The Loneliness of a Father

November 24, 2014

There have been two recent baby deaths that emotionally pulled on my heart with my experience with Gabi’s stillbirth. The first was the story of a Little Heart Warrior born with half a heart (HLHS). She had been born a week earlier and was having heart surgery. I didn’t know her or her parents. A friend of mine has taken on a leadership role in the HLHS community. Another friend also knew the parents. Earlier in the day there had been calls for prayers as the little girl was going in for heart surgery. I went to bed with the knowledge that she had been bleeding but they hoped the surgery had gone well.

When I woke up in the morning, I found out that the little girl had died. I felt empathy for the baby and what her family was going through. I felt some degree of helplessness knowing that I am in the baby loss community but not in a position to help. I only know what it is like to handle a stillbirth. I didn’t know the family. Within the HLHS community, I am sure the family can find the initial support they need as they struggle with such a tragic loss. Within a few hours, my life was back to normal even though I was well aware of the family’s loss.

A couple of days later a terrorist attack killed a little girl. This time it was a 3 month old baby in Jerusalem. A car drove through the light rail train stop as her family was waiting to go home after a family outing. Once again I felt empathy for the family realizing there was nothing that I could do to relieve the burden of their pain. I consciously avoided the trap of bombarding myself with information overload, while still following the story. It can be unhealthy for most people, but for me the pain can strike too close to home sending me into an emotional tailspin. I do admit that I watched the 15 second CCTV video of the attack while it was still unclear if it was somebody losing control of their car or an intentional intent to injure.

In Israel caskets are reserved for State Funerals and soldiers. Pictures of the dead little girl wrapped in a white shroud and her identification marker were being posted in a number of Facebook groups. My wife took issue with people posting pictures of a dead baby in some of these groups. Posting such pictures simply crossed the lines of basic human decency.

Based on responses, it appeared that the majority of people agreed that the pictures did not belong in the groups. In some of the groups the moderators took action to have them removed. There were a number of justifications for posting the pictures. Some of the arguments were: the need to shock people, we live in a world that pictures like that make the news or that somehow there was some greater good by created awareness of what happened to this little girl.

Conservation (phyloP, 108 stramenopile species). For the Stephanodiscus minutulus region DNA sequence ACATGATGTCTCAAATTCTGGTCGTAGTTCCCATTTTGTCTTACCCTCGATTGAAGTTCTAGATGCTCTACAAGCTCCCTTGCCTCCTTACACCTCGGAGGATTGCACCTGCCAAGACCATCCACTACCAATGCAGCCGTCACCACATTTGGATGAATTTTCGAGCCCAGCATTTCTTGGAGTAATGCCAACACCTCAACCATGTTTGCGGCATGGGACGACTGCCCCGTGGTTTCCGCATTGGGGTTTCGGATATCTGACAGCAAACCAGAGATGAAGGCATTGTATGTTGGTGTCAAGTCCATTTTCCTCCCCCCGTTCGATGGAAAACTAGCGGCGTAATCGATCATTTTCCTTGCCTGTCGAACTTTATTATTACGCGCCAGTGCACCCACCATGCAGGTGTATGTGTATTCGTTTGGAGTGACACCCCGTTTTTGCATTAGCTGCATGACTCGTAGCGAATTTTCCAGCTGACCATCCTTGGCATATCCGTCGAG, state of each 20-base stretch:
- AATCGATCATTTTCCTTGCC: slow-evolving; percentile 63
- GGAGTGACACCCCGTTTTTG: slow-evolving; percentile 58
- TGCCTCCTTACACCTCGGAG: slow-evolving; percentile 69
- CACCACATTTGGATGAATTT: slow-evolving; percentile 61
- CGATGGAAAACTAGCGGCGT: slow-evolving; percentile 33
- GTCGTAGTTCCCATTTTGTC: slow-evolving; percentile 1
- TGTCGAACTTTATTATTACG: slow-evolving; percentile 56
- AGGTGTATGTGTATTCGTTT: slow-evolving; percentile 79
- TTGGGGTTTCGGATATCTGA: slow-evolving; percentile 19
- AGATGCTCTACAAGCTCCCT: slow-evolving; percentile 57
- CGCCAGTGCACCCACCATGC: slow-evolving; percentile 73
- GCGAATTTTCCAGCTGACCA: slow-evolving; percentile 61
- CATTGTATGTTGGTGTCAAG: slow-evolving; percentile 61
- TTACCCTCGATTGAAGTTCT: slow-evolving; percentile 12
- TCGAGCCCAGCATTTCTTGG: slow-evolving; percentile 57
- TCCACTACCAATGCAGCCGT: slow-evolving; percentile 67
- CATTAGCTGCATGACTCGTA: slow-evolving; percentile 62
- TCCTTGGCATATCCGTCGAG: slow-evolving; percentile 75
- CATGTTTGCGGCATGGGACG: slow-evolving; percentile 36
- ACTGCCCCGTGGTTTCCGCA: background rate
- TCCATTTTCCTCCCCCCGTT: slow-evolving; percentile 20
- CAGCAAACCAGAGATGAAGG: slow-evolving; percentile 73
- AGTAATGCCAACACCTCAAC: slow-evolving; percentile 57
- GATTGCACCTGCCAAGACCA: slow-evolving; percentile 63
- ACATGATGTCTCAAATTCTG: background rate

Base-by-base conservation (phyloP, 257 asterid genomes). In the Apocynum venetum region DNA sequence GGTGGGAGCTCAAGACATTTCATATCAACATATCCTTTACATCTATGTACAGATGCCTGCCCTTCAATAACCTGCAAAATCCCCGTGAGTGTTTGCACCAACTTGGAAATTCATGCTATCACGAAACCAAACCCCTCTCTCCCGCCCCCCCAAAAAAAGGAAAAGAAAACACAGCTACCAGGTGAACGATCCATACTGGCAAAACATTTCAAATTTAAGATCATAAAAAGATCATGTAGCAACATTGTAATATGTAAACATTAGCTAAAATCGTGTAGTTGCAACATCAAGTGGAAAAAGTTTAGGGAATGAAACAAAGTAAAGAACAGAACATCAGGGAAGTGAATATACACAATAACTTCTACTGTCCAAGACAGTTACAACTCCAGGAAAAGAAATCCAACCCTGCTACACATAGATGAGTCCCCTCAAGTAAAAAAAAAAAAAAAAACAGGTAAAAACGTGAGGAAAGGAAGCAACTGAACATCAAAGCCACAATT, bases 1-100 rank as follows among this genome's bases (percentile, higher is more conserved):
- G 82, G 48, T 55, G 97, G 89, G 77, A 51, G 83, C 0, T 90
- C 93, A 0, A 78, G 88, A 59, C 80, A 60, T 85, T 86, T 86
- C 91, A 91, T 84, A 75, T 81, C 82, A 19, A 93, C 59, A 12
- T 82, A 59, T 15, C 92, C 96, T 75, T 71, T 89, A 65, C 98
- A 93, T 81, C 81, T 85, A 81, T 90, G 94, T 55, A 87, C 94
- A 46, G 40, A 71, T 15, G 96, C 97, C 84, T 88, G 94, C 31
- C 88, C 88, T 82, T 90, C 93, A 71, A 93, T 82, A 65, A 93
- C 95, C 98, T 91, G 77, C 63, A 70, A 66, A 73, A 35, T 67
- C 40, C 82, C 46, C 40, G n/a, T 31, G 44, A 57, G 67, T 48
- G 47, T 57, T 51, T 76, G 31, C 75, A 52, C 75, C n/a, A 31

At different stages of our lives, major life changes bring new people into our lives and leave others behind. These include changing/graduating school, moving to a new neighbourhood/city/country, a new job, marriage, kids. When it comes to a tragedy, you just wake up one day and the entire core of your world has instantly changed. The type of arguments for posting the dead baby pictures represent some of the people who are likely to disappear or should disappear.

There are people who want to make the loss all about them. They may tell you how hard your loss is on them. They may try to justify the loss by telling you how it fits into their view of the world. They may be there simply to rubber neck the same way people do after a car accident. They may not be able to either feel or express sympathy for the pain you are going through.

When Gabi died due to a cord accident, all of my relationships switched into a role where I could only think about how to support my wife Rachel. She had fallen into a major depression that ran our lives until she died. People who focused on themselves, instead of my needs ended up falling away. People who knew what we were going through stepped up and filled in the void. At least they filled in the void for Rachel. I was so busy focusing on battling day by day that I didn’t even notice how lonely the world around me was.

When Rachel died, I was left to face life alone. As time passed, I had to switch out of the focusing on what I had lost and what I had to live for. It was at that point, I realized how alone I felt in the world.

We are now approaching 4 years since Gabi’s death. We are also closing in on 2 years since Rachel’s death. I am remarried and rebuilding my life. Some of those friendships have been repaired. Some of those relationships are not worth repairing. What is most amazing is the fresh start and new friendships that I have been able to start.

When Gabi died, I felt all alone trying to stop my family from crumbling. When Rachel died, I was all alone losing a 14.5 year marriage that began when I was 20 years old. In the baby loss community, I sometimes feel all alone, as it is rightfully mostly focused on helping out the mother’s through their grief.

Even though I felt alone, I never really was. There were people always there for me, if I was willing to ask for help. When you feel lonely, it is hard to ask for help. Through rebuilding, I have learned that I never need to be alone again.

  • Jason Swirsky

    Jason Swirsky resides in Bet Shemesh, Israel with his 9 nine year old daugher. Through the last two years they have both gone through tremendous loss and have had many challenges put before them. From dealing with the loss of a child to the loss of a spouse, Jason has persevered through this loss and fought many demons to be where he is today.

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